Sacramental form

Published on Mar 23rd, 2016 by Our Sunday Visitor Catholic Publishing Company | 0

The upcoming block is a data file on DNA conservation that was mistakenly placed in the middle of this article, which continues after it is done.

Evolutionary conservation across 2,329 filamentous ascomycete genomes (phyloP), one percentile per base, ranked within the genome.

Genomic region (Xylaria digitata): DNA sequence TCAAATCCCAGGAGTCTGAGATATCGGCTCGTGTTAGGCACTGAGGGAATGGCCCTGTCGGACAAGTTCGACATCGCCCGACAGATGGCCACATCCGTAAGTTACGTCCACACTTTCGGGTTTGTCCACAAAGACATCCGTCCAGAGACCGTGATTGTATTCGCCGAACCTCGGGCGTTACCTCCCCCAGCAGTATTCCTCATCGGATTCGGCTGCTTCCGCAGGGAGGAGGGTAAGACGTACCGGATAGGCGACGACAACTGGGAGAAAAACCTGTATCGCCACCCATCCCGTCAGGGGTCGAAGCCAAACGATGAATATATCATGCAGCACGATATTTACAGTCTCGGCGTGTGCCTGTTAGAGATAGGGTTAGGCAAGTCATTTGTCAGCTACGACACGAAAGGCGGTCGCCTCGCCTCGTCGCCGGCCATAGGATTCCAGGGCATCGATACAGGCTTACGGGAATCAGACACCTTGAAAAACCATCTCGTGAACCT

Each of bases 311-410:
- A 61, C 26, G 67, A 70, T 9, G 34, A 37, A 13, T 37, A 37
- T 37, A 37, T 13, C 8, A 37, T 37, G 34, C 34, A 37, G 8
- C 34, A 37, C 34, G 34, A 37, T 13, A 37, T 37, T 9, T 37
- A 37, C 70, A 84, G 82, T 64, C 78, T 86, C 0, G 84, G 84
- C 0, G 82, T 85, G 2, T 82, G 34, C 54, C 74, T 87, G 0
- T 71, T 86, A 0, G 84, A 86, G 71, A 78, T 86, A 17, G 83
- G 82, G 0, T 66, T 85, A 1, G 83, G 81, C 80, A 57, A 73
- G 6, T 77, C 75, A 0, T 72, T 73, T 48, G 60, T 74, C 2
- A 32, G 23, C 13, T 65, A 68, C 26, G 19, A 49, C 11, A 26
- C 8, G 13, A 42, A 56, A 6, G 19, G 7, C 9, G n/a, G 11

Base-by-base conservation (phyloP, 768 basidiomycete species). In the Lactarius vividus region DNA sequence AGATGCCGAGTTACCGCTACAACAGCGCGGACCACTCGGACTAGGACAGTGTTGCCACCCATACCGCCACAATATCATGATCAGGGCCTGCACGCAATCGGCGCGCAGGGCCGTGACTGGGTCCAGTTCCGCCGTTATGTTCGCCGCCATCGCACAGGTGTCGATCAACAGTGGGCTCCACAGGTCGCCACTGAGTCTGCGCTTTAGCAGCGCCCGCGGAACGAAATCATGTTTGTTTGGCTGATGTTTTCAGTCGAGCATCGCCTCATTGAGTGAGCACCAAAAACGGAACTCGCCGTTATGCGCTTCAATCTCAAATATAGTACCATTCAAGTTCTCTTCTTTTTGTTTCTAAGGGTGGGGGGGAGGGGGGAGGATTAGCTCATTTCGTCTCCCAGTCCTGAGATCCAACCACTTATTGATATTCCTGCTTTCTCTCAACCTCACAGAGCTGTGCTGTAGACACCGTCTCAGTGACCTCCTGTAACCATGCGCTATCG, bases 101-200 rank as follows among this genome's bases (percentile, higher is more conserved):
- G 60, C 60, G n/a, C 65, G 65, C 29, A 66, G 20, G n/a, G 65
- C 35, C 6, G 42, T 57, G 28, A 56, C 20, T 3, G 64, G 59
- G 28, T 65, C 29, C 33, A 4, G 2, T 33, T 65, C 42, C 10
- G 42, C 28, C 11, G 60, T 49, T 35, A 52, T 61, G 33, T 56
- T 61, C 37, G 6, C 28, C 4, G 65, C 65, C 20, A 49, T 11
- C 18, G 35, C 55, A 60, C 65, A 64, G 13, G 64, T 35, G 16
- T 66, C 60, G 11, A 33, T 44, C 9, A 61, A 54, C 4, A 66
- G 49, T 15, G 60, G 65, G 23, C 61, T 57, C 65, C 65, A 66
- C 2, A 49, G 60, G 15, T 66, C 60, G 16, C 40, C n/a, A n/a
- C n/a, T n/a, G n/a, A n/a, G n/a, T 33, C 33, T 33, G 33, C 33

Question : In confession, the priest said he absolved me of “all” my sins. Since the word “all” is not in the proper form of the words of absolution, was my absolution valid? — Name, location withheld Answer : Yes, it was valid. A minor error such as this does not invalidate the form of absolution. The “form” (i.e., words) of a sacrament are important because some of the sacraments have external actions that look similar. For example, confession, confirmation, holy orders and the anointing of the sick all feature the laying on of hands. Thus, the words signify, or specify, the intention of the Church and the minister as to what sacrament is actually being conferred. The valid celebration of the sacraments consists, among other things, of matter (the external factors of the sacrament, such as bread and wine, the laying on of hands, etc.) and form (the words that are said). So it is important to say the words accurately. However, the priest might accidentally drop or mispronounce a minor word which would not, per se, render the sacrament invalid. But, when the words are substantially changed, the validity is affected. If the priest had said, “God absolves you from your sins …” one would reasonably conclude that the sacrament was invalid. This is because substantial changes such as this do not reflect the faith of the Church, which teaches that the priest does not merely announce forgiveness but actually confers absolution by acting in the person of Christ. In the case you cite, it would seem that the word “all” slipped into the priest’s prayer of absolution. But “all” does not alter or misrepresent the faith of the Church. We are in fact forgiven of all our sins committed since our last confession in the sacrament (presuming we have made a proper and integral confession). If it is noted that the priest consistently adds the word “all” to the formula, it should be called to his attention, and he should correct the practice, but a penitent need not be anxious that he or she was not actually absolved in a case like this. Grace and free will Question: If we are truly free, how can we account for God’s sovereign grace, which moves us to make good choices? Doesn’t this reduce us to mere puppets? — Henry Johnson ,Chicago Answer : Your question presupposes a freedom of the human person that is rather detached and absolute. Even before we bring God into the picture, freedom for us (as finite creatures) is not absolute and detached. It is tied to what we desire by nature. Our human nature inclines us to choose what we perceive to be good and helpful to us. We are disinclined to choose what we see to be harmful, painful or odious. Such inclinations, at the natural level, do not rob us of freedom but actually enhance it by framing up a world of almost limitless possibilities and making the choices clearer. It is the same with God and his grace. God does not destroy the nature of things but moves them in accord with their nature that he himself has established. Thus his grace does not destroy our freedom but enables it and assists it by inclining us to what is good and holy. Thus, freedom and sovereign grace are not wholly opposed, though their exact interaction contains mysteries hidden from pure human analysis. Msgr. Charles Pope is the pastor of Holy Comforter-St. Cyprian in Washington, D.C., and writes for the Archdiocese of Washington, D.C., blog at . Send questions to Pastoral Answers, Our Sunday Visitor, 200 Noll Plaza, Huntington, IN 46750 or to . Letters must be signed, but anonymity may be requested.